How to Do a Plié Perfectly

Plié is a French term universally adopted in the ballet world that means “bent”. In the beginning, the dancers start to practice the demi-plié (demi means medium). And once this is mastered, they go on to practice the grand-plié (grand means big). In this article, you’ll learn how to do a plie perfectly.

How to do a grand-plie ballet movement ballet lesson ballet term definition
Grand-plie in the first position

What is the purpose of a plié?

The plie is a very important movement in dance. It is a basic exercise that develops tendons, thigh muscles, calves, ankles and feet, increasing the flexibility and strength of the Achilles tendon. To sum up, plies improve the equilibrium and render the joints and muscles soft and flexible.

Having a good plié is essential to perform jumps. They always start and end with a plie. The plie at the beginning of each jump serves as a “spring” that facilitates the elevation of the body. And when falling in plié, the contact with the ground is cushioned. If you can’t do plié correctly, your dance will be rigid and inelastic. And what is more, you are at greater risk of injury, especially when you are doing a jump. 

How to do a demi plié ballet movement ballet lesson ballet term definition
Demi-plie in the fifth position

What makes a good demi plié?

The demi plié is done by bending both knees to the sides (outward), without taking the heels off the ground and keeping the body straight; when you have gone down to where you can no more (without taking off your heels) you stretch your knees again. Movement always has to be fluid and gradual. Start by practising plie in the first and second position, and then move on to the fourth and fifth.

You must open your knees well and press your butt muscles, always maintaining your hip turnout (from hip to knee). The weight of the body is distributed between the legs, too. It’s also necessary that you keep your heels on the ground to develop your tendons and instep joints. Also, remember to bend your knees over your toes.

The arms can go in the first position. But if you are an advanced student, you can do a port de bras. Once you have mastered the demi-plie, you can start practising the grand plié.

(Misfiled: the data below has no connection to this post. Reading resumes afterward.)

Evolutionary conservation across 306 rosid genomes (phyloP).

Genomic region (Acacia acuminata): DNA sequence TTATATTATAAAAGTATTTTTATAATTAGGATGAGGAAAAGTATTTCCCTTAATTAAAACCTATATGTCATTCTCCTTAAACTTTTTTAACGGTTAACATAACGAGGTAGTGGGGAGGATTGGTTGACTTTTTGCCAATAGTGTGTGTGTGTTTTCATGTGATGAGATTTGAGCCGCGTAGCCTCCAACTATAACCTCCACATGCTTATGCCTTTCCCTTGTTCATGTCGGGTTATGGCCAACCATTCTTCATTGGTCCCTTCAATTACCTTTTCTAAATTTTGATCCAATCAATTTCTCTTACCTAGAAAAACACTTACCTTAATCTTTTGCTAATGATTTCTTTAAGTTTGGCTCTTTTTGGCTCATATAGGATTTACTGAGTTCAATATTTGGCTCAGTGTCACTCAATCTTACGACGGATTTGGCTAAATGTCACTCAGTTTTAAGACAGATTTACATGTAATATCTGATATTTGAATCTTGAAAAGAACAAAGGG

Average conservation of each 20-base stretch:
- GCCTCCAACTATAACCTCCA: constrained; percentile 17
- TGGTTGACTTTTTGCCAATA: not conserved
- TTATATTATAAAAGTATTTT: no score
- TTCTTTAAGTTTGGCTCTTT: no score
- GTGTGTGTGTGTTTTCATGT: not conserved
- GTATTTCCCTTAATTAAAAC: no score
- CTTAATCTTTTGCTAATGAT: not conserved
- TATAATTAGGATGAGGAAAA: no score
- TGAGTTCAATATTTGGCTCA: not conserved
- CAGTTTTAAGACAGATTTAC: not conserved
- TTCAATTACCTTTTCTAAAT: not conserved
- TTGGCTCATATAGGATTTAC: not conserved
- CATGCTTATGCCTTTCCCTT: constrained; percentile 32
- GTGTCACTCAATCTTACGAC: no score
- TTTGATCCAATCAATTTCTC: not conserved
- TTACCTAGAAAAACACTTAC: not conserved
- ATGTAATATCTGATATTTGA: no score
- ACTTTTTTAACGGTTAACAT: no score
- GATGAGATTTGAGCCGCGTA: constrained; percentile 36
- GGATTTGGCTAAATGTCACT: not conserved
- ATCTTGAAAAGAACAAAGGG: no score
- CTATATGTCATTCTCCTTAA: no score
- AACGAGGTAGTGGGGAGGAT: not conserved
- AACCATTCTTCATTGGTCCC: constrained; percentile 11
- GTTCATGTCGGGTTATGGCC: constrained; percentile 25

How to do a demi-plie

How to perform a perfect grand plié?

Grand plies can also be done in any one of the five ballet positions. The grand plie is the consequence of a demi-plie. So, to do it correctly, you have to go through the demi plie process and when you can’t stretch your tendons anymore, start to lift your heels off the floor. 

The grand-plié is done by bending the knees to the sides (outward), first without taking the heels off the ground (going through the demi -plié process), when you cannot keep your heels on the ground anymore because you keep bending your knees, they rise slightly consequently. You should bend your knees until your thighs are horizontal. To return, you have to push the heels down pressing them against the ground and once there, straighten your legs.

But as for every rule, there is an exception, in the second position you should keep your heels firmly planted on the ground. Remember also that in the second position, you have to separate your feet by the distance of one foot.

The Grand-Plié in the First Position

Keep the heels as long as possible on the ground. The knees should be at least half-bent before the heels are permitted to rise. And when the heels rise from the ground, they must not be raised higher than the demi-pointe. The knees are maintained in the same horizontal line.
Some mistakes common to pupils are:

  • Rising immediately the heels before bending the knees
  • Straightening the knees quicker than they are bent. Remember that the body rises at the same speed at which it descends.
  • Keeping the feet on demi-pointe while straightening the knees and then lowering the heels to the ground.

How to do a grand-plie

What should you think about when doing it?

  • It is crucial that you contract your glutes to develop your hip turnout. Also, you should relax your shoulders.
  • Pay attention to the movements and position of your insteps. Don’t let them relax either in strength or elasticity. The main use of the insteps is the raising and lowering of the heels. Strive to make the instep strong because this depends on the equilibrium of the whole body.
  • When doing a plie, bend and straighten your knees in a manner perfectly gradual, regular and free from jolts.
  • Take care to move your arms soft, rounded, easy and without stiffness.
  • On the second and fourth positions, the weight of your body must fall exactly in the centre of the space occupied by the two feet.
  • Once the climax of the plié is reached, start stretching your legs right away at once. 
  • The descent to the climax of this movement takes as long as the ascent and you should do it gradually.
  • In classical dance, the weight of the body is never dropped on the feet. You should always try to stretch. Besides, don’t forget to press your feet and heels against the floor. That will cause your torso to rise, giving the sensation of being out of gravity. 

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